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Learn About the Water Cycle: Where Does Water Go

Did you know?

Only 3% of water on earth is fresh water. Water covers 70.9% of the earth’s surface, yet 97% of this water is salt water—making it unusable for human consumption. The fact remains that water is our most precious resource. People, animals, plants, farms, cities, and ecosystems all rely on fresh water sources for survival.

According to Water.org, 780 million people around the globe lack access to clean water. This is 2.5x the population of the United States.

Clean water is something we take for granted in developed countries. In other parts of the world, access to clean water can be a matter of life and death. Roughly 3.4 million people die annually from water-related disease.1 This is equivalent to the population of Los Angeles. Nearly all, or 99%, of water-related disease that occurs in developing countries is related to sanitation and hygiene issues.

Water as a commodity is something we can all appreciate It is the common thread that ties us together and sustains life in countries around the world.

Some Facts About Water

  • 70% of your body is made up of water.
  • 30% of the earth’s fresh water is found in the ground.
  • 68.7% of the earth’s fresh water is trapped in glaciers.
  • A healthy adult can drink 3 gallons of water a day. The average person in the US consumes 80-100 gallons of water a day.
  • Humans can only use three tenths of a percent of all water on earth. Flushing the toilet is the biggest water waster in America.
  • Visible water sources, like rivers, streams, ponds, and lakes, make up only 0.3% of the fresh water on earth. There is more fresh water in the atmosphere than in all rivers on earth combined.
  • The amount of water on earth totals at 326 MILLION CUBIC MILES.
  • Water as a resource cannot be produced by man.
  • Water is more precious than most of us realize.
  • According to EPA estimates, the average American family of four uses 400 gallons of water a day.

Average water use is broken down per day as:

Roughly 70% of our average water use is consumed indoors, thanks in part to the modern convenience of the toilet. Regularly flushing a toilet at home can consume up to 27% of total water use.

  • 3.5 – 7 gallons per flush expended by older toilet
  • 1.6 gallons per flush expended by newer models

Upgrading household appliances, such as the toilet, is highly recommended to conserve water and save on utility costs.

Fresh water is used for daily household consumption, making up only 3% of all water on earth. Standing fresh water sources, like rivers and lakes, most commonly supply household tasks, like showering, flushing, cooking, and drinking. To prepare water for safe use, water must be processed through a treatment facility. Water treatments may vary by location, also depending on the quality of the fresh water source.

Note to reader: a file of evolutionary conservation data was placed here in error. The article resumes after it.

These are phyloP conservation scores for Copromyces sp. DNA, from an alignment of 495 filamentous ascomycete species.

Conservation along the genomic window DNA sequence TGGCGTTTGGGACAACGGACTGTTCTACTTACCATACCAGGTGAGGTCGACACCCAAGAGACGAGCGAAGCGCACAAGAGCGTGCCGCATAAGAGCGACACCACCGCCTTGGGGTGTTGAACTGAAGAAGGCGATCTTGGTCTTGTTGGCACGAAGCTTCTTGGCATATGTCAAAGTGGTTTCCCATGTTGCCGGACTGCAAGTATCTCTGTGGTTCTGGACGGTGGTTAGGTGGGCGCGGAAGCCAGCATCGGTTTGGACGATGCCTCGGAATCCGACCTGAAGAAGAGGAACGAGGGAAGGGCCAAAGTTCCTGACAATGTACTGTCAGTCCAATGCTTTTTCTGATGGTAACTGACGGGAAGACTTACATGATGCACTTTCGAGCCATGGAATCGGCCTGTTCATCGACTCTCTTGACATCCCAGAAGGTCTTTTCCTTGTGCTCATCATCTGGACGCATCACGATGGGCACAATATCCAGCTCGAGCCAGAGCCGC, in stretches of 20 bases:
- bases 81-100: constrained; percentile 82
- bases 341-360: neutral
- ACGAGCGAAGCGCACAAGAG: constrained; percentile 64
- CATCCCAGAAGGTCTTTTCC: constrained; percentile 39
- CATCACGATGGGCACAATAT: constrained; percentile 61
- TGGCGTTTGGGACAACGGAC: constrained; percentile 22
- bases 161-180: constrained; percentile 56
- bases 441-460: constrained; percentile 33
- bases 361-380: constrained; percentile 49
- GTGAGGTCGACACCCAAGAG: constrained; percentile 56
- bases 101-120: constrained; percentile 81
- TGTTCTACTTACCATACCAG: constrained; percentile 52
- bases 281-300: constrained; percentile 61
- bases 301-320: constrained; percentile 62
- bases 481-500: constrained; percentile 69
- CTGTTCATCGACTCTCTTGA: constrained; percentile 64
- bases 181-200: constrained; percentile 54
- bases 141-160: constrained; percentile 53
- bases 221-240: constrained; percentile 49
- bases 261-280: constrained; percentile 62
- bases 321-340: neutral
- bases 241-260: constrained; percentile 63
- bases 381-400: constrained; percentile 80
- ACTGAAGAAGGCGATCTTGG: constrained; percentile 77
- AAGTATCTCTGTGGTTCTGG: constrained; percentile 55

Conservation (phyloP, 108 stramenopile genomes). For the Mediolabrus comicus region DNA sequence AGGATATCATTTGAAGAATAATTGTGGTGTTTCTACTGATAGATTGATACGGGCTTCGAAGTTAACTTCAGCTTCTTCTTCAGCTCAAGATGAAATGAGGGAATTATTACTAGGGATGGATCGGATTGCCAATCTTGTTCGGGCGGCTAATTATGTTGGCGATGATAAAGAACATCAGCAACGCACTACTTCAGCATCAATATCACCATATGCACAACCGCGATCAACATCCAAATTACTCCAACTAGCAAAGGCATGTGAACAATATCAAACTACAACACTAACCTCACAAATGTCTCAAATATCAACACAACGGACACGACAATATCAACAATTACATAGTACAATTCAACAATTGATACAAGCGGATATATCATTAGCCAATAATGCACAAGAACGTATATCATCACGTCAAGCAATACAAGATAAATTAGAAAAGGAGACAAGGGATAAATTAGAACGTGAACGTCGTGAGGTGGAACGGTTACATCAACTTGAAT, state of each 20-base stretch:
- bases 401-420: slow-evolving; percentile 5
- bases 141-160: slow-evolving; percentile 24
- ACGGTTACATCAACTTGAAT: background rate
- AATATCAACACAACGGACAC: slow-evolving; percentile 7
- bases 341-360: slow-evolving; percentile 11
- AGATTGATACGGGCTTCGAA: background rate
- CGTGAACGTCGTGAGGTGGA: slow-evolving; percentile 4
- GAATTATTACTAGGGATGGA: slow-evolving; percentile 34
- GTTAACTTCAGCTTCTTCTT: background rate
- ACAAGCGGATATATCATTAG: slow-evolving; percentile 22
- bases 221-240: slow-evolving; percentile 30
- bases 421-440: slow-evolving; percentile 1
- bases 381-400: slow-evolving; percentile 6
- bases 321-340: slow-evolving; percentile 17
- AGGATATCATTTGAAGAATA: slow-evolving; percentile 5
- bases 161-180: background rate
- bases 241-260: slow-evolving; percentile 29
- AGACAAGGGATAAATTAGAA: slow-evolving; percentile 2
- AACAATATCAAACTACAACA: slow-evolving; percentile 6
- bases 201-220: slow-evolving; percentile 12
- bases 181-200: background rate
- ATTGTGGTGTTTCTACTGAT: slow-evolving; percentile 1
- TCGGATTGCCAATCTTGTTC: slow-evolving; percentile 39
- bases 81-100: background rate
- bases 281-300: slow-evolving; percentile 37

Steps in the typical water treatment process

We often take water for granted, but it is vital to human life. Scientists consider water first when searching for life on other planets; where there’s water, there might be life. Yes, water is critical to our survival, as well as the survival of animals, plants, and ecosystems on earth. The human body uses water for digestion, nutrient absorption, metabolism, and detoxification.

Life on earth could not exist without water. In the same way, water promotes life here on earth when used for irrigation, farming, sanitation, and power sources. As water covers the majority of the earth, it helps to regulate climate by absorbing heat in hot weather and releasing energy in cold weather.


We know where our water goes, but where does the earth’s water come from?. Water on earth is constantly in motion. Water on earth is constantly in motion, in what is called the natural water cycle. This water cycle is also referred to as the hydrologic cycle, or H2O cycle. As most children learn in school, water in motion takes on three different forms within the cycle—solid, liquid, and gas. Water moves into these forms through evaporation, condensation, and precipitation.

The sun is the driving force of the water cycle

It heats bodies of water on earth. This causes evaporation. Water is evaporated as vapor into the air. This water vapor changes into solid forms like rain, ice, and snow; soon, these solids fall from the sky as precipitation to nourish plant and human life below. Water will fall into existing bodies of water or flow over the ground as runoff. Water absorbed by the earth will replenish underground freshwater aquifers.

Underground aquifers are water reservoirs made of mineral and rock that naturally store fresh water.
water map


Rain, snow, sleet, or hail falls as precipitation when clouds can no longer hold the amount of water vapor in the air. Precipitation fills oceans, rivers, and lakes. Precipitation is the primary delivery system of water to earth in the water cycle; the most common type of precipitation is rain. Precipitation can also vary greatly from one region to the next.

Mt. Waialeale, Hawaii, holds the world record for the highest annual rainfall at 450 inches a year.4


Once water reaches the ground, it must infiltrate the surface of the earth through soil and rock. The infiltration of precipitation depends directly on subsurface materials. Water may travel under the ground for long distances or fall into areas of groundwater storage before seeping into larger bodies of water.

Less absorbent types of soil, like clay, create larger amounts of water runoff—driven into nearby streams and rivers.